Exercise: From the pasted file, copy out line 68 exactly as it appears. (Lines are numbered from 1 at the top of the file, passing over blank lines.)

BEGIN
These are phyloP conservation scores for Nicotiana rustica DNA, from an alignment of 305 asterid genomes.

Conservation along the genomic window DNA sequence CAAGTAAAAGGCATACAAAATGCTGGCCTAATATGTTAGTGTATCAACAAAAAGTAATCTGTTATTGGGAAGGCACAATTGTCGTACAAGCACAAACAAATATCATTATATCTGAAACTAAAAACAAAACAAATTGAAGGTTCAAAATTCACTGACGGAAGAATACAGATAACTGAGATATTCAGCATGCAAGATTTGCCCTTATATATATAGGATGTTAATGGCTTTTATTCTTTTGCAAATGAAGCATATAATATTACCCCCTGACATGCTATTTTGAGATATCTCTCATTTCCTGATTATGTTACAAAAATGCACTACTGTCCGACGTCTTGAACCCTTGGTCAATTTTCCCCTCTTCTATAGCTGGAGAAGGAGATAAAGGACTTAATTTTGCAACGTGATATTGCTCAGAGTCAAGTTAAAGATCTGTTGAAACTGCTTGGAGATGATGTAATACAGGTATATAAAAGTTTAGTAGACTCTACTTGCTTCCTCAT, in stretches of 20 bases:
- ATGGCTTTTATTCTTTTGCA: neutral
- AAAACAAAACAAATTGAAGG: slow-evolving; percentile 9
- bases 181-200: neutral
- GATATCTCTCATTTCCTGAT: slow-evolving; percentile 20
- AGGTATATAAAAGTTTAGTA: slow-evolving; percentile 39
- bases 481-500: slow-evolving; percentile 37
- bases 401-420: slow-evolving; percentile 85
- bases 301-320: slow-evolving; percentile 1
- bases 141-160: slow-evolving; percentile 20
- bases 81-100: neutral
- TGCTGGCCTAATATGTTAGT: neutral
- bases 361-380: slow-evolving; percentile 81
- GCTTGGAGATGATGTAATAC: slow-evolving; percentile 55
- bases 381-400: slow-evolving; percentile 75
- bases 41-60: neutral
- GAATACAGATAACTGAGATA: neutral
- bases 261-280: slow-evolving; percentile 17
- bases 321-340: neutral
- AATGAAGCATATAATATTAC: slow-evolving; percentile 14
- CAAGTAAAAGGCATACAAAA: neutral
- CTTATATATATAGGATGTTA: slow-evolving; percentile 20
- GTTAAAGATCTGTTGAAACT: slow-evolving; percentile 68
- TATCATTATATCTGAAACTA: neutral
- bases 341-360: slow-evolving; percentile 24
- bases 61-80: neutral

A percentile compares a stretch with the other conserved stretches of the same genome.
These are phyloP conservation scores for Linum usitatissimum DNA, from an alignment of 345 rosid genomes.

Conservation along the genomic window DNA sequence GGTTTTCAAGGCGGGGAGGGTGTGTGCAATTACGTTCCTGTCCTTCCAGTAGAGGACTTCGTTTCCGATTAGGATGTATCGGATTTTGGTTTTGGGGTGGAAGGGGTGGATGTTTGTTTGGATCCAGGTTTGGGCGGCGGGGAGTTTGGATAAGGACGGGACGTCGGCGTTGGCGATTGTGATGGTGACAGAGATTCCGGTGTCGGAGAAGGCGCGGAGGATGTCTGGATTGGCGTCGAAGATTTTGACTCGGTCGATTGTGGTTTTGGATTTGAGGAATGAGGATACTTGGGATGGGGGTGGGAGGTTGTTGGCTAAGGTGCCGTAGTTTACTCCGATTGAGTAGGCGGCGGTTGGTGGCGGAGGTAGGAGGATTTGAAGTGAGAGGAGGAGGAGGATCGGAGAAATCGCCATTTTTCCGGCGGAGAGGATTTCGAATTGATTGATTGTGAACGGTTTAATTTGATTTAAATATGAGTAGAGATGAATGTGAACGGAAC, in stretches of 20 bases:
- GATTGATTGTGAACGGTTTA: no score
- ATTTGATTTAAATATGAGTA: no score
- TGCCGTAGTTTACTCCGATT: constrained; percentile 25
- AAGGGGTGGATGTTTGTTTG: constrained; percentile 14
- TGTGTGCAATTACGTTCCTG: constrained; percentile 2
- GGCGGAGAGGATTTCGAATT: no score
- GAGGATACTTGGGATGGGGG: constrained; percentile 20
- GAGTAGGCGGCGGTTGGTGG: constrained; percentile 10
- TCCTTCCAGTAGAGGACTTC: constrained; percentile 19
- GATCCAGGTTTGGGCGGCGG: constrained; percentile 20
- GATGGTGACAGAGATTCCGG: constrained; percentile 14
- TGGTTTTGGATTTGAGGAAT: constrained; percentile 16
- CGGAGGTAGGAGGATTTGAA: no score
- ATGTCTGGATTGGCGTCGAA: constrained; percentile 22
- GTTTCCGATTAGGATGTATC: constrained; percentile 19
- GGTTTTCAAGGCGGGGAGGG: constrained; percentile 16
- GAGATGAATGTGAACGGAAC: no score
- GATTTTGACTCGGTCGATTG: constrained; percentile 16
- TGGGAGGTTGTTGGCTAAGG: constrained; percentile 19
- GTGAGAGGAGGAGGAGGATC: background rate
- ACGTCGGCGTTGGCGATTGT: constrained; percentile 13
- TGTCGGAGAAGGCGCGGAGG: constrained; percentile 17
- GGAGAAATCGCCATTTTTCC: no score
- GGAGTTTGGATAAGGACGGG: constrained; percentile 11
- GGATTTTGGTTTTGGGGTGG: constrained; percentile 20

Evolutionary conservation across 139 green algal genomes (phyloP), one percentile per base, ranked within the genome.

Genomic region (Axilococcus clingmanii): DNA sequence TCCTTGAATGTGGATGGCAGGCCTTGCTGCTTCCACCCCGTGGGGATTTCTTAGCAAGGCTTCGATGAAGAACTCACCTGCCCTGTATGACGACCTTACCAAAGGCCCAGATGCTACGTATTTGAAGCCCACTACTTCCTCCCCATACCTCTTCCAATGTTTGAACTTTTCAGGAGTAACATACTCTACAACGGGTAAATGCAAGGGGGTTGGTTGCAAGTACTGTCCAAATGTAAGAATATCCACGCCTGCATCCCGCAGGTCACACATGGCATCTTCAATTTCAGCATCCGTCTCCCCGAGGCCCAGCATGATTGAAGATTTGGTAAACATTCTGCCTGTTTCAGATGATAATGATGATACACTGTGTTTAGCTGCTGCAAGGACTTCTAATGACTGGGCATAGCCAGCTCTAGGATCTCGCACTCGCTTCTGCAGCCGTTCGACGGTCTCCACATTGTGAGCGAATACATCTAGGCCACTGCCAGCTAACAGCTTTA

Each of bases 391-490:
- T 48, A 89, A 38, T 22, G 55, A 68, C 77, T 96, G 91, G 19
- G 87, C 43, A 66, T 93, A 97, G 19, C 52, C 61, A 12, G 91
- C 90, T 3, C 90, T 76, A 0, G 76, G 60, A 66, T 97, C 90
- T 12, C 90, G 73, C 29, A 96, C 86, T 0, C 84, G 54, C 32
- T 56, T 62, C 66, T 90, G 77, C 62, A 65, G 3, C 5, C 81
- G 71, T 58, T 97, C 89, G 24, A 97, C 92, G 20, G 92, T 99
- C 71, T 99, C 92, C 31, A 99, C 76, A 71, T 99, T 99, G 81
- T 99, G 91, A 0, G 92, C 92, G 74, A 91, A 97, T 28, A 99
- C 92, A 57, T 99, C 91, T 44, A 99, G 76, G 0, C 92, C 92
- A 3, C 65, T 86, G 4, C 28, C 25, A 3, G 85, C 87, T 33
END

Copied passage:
- A 3, C 65, T 86, G 4, C 28, C 25, A 3, G 85, C 87, T 33